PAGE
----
As I covered last week’s post, the 2017 Chiefs secondary struggled at times to pass receivers off and with miscommunications off the snap. Well, nothing is harder to defend than a bunch formation with multiple crossing routes if you can’t communicate. Fortunately, the Chiefs deploy a coverage technique that both defends these bunch/stack formations well, incorporates a press coverage element, and requires good communication, and they’ve used it successfully over the Bob Sutton tenure.

The bunch or stack formation is set up to give a receiver free release from the line of scrimmage and force confusion in coverage. To defend this, a banjo coverage concept consists of at least two defensive backs—one in press coverage and the others in off coverage. Before the snap, none of the defensive backs have a defined offensive player to be responsible for in coverage. Instead, the defensive backs will pick up receivers based off of their release, similar to that of a zone coverage scheme. After the defensive back sees the particular release they are looking for, that defensive back is locked in man coverage against that receiver. It’s a man coverage scheme that plays similar to a zone coverage scheme.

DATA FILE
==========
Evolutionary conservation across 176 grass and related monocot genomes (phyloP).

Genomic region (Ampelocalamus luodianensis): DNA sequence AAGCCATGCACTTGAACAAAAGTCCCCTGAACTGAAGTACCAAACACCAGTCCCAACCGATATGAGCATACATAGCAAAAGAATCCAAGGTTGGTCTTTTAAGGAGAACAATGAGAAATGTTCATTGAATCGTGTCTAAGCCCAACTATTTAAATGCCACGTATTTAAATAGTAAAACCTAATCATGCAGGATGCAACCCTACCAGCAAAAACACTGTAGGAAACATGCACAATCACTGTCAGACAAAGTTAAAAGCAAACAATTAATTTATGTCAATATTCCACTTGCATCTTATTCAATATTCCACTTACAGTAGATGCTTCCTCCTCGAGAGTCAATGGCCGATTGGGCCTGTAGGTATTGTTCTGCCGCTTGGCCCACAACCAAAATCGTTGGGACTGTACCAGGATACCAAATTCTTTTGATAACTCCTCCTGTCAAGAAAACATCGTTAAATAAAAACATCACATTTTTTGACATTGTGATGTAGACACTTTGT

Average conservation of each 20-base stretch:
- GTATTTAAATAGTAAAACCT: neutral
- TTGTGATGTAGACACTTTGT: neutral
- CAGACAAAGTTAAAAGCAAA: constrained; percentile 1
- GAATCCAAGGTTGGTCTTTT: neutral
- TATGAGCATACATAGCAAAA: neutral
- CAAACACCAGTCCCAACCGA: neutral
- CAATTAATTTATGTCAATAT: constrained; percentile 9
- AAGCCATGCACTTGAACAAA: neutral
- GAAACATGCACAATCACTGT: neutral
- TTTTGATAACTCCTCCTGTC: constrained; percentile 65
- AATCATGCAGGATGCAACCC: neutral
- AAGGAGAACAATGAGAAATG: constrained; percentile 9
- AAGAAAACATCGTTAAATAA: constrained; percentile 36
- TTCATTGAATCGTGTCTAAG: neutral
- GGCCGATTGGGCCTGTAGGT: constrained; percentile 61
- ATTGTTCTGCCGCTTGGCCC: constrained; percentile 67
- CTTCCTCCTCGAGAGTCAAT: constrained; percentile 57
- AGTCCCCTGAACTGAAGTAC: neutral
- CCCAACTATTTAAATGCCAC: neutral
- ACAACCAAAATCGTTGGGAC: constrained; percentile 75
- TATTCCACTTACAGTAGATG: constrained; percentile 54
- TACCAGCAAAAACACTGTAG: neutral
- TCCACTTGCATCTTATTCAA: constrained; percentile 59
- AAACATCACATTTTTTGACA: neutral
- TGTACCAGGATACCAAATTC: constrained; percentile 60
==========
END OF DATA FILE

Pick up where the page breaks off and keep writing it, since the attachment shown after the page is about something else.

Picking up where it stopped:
A hybrid coverage scheme

Why is this hybrid coverage scheme important, you ask? (with a savvy tone indicating intelligence on the subject, but still probing to learn more) Well, there are lots of advantageous positions the offense can put itself in from bunch and stack formations. Bubble screens or pick-rub routes are common and allow offenses to get players into open grass with the ball in their hands.